June 2024

Marching into Battle


Marching into Battle

Again the Binya Road delivered this surprise. We’d been searching for wild dogs for over a week and coming up empty-handed. I headed far south-west and found their fresh tracks on the bank of the river and despaired that they may have crossed over. Heading back towards the main road we came across an enormous fallen tree that blocked the path, and there was virtually no way around it. The detour back the way we came would have been so long, that I decided to off-road around the tree and pick a path through, which was easier said than done, but we were elated when we popped out on the southern section of Binya Road to find the whole pack of dogs resting and playing in the middle of the road!

I radioed the other guides who were quite far away to let them know, and then we spent the better part of an hour watching the wild dogs / painted wolves / hunting dogs interact. In due course they started rallying for their evening hunt. It was fascinating to watch as they marched up the road, sometimes in single file, looking nonchalant but listening intently for any audio of potential prey. Their satellite dish ears moved constantly. If something caught their attention a few of them would bound off in that direction, with high leaps to try and get a visual on the animal. If nothing came of it they would return back to the road and continue their at-ease march.

The latest news update with the wild dog packs is that the smaller pack of adults have denned on the southern boundary, west of the Chiredzi River, and have been seen with five pups.

We have a very strict and entirely appropriate rule to not to disturb any wild dog den-sites to ensure that the pups have the maximum protection and chance of survival, so we only view dogs with their pups when the pups are old enough to leave the den. (By viewing pups at a den-site other predators like lions and hyenas learn the whereabouts of the dens from the regular vehicle presence and the track left behind by vehicles regularly accessing the site. These predators can and will kill pups in a bid to eliminate all competition. Also, adult members of the pack that have been out hunting are more reluctant to return to the den to regurgitate the meat they have swallowed for the pups, if humans are there, and therefore the pups become starved or malnourished and do not grow into the healthy strong specimens. Another problem is that more hunting dogs may stay behind to babysit pups if they are being viewed by humans at a den-site, and this lowers the success rate of hunts resulting in less food for the pack and pups.)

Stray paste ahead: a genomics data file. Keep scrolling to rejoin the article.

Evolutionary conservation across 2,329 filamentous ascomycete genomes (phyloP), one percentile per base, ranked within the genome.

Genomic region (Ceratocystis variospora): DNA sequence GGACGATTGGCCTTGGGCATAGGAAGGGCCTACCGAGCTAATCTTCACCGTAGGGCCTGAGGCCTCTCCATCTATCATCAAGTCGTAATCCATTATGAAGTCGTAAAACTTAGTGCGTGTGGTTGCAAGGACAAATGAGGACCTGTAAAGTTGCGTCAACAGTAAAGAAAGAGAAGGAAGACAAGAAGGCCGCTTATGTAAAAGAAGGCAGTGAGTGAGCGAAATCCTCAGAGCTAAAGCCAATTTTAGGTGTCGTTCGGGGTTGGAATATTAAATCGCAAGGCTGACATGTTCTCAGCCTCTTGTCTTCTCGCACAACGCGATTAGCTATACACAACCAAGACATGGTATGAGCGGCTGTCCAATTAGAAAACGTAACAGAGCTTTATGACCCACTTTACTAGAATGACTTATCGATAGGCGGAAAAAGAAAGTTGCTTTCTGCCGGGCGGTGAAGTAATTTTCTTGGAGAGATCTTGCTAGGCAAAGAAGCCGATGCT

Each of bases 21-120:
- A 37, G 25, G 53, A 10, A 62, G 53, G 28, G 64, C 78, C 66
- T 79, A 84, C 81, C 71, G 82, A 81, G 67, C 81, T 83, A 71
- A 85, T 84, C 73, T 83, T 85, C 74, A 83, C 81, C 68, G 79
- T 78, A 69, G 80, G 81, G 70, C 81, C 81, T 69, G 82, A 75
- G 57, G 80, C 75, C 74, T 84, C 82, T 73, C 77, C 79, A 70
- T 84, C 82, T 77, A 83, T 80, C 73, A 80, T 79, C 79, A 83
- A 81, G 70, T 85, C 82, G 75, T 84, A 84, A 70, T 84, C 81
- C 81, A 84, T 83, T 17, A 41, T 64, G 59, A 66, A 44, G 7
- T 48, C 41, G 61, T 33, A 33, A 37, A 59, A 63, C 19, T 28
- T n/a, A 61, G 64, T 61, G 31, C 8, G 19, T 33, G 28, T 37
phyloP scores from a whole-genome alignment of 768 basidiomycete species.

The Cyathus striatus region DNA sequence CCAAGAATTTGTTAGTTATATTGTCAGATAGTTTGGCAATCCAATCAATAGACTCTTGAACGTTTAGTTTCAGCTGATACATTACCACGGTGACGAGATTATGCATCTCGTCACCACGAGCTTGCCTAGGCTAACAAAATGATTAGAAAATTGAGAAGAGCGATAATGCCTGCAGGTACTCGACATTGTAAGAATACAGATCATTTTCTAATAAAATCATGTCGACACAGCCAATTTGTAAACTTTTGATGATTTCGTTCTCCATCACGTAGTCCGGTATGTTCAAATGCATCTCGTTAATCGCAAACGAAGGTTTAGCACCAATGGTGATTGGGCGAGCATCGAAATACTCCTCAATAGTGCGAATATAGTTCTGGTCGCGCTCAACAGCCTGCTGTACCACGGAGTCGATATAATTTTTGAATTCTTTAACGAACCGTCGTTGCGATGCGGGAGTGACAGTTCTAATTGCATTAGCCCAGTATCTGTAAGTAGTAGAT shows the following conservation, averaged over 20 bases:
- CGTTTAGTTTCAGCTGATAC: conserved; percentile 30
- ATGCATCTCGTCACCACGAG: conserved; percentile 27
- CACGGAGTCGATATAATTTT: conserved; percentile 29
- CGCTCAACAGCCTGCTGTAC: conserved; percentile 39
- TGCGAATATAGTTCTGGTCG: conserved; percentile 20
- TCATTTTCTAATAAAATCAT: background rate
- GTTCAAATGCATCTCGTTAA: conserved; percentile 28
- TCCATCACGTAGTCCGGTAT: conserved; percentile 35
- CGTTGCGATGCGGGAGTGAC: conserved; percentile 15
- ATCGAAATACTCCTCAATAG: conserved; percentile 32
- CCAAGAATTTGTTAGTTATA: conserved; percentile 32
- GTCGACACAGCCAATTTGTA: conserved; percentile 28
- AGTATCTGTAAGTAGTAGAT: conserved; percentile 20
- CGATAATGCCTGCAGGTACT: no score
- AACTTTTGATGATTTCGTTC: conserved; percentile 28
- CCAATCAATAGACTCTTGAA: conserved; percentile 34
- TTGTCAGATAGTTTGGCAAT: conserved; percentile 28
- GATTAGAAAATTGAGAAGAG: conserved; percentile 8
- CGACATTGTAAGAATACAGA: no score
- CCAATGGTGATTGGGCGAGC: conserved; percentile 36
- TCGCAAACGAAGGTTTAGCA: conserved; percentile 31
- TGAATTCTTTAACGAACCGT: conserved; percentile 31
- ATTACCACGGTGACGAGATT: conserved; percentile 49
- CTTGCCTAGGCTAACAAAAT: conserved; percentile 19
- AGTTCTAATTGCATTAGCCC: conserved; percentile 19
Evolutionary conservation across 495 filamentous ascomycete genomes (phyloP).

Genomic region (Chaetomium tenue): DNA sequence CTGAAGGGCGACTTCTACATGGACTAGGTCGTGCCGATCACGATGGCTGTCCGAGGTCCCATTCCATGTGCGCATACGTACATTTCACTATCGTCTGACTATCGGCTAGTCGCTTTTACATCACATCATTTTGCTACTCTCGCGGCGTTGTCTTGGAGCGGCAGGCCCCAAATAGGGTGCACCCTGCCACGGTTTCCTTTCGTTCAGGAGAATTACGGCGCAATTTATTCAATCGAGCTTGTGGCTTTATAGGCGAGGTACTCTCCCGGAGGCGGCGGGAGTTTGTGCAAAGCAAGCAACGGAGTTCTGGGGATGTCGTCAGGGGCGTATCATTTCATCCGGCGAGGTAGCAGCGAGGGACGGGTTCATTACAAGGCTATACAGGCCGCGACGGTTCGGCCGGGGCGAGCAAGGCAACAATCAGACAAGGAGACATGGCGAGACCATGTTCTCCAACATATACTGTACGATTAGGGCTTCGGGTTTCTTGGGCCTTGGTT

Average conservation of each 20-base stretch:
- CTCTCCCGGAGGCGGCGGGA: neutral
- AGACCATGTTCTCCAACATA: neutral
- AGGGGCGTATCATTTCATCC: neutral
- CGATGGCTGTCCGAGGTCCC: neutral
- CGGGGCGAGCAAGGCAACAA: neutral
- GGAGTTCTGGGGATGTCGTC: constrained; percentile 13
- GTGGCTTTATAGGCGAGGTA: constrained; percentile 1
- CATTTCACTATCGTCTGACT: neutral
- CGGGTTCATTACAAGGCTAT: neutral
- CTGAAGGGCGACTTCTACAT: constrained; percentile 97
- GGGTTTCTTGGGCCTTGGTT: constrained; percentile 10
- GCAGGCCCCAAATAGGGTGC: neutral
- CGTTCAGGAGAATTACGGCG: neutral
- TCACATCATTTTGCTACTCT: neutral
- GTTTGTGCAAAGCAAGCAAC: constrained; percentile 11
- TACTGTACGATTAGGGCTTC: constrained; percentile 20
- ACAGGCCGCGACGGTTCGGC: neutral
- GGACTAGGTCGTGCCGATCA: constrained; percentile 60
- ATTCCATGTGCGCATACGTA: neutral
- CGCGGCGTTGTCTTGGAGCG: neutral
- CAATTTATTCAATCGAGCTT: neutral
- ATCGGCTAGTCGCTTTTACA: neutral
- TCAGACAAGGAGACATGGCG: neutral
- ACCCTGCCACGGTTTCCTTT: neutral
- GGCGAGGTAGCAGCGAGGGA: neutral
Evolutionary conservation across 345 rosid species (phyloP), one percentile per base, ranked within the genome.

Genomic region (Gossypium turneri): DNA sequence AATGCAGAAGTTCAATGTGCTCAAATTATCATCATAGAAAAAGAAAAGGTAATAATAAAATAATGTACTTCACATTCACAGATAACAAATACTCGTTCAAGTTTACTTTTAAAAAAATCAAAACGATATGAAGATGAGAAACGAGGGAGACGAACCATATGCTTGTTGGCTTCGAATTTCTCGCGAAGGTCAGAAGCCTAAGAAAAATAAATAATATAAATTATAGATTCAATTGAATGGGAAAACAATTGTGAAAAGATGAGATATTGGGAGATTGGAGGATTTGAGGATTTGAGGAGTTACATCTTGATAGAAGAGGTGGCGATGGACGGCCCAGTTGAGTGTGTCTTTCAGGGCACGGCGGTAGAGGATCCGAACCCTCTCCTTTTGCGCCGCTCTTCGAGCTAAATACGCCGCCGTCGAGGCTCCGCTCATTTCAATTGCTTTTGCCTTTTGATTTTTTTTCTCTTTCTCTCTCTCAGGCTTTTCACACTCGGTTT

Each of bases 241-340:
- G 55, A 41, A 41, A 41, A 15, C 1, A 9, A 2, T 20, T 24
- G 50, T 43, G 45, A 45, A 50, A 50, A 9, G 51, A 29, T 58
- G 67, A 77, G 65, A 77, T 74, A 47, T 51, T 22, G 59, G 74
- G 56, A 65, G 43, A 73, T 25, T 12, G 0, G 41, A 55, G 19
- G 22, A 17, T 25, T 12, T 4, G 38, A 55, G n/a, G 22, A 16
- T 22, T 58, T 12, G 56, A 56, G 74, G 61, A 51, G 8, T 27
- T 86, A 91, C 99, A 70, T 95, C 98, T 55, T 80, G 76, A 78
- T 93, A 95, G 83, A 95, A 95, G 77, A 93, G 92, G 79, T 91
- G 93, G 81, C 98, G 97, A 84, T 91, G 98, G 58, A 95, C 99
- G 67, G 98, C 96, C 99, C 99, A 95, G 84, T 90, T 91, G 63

The larger pack (photographed in this story) are possibly denning in the north at the moment, but as per protocol we have left them undisturbed and are therefore unaware if they have pups yet.

Aren’t these the most beautiful creatures ever? Their coats are the epitome of camouflage chic, and their long legs, wasp waists, coal-black muzzles and chestnut eyes are mesmerizing. That is to say nothing of their cerebral intelligence and unrivalled, tight-knit, family social structure. Every single sighting of them is extremely special and not to be taken for granted. Being one of the world’s most endangered animals who knows, if ever, we or our children or grandchildren might see them again?

By Jenny Hishin
Author / Guest Guide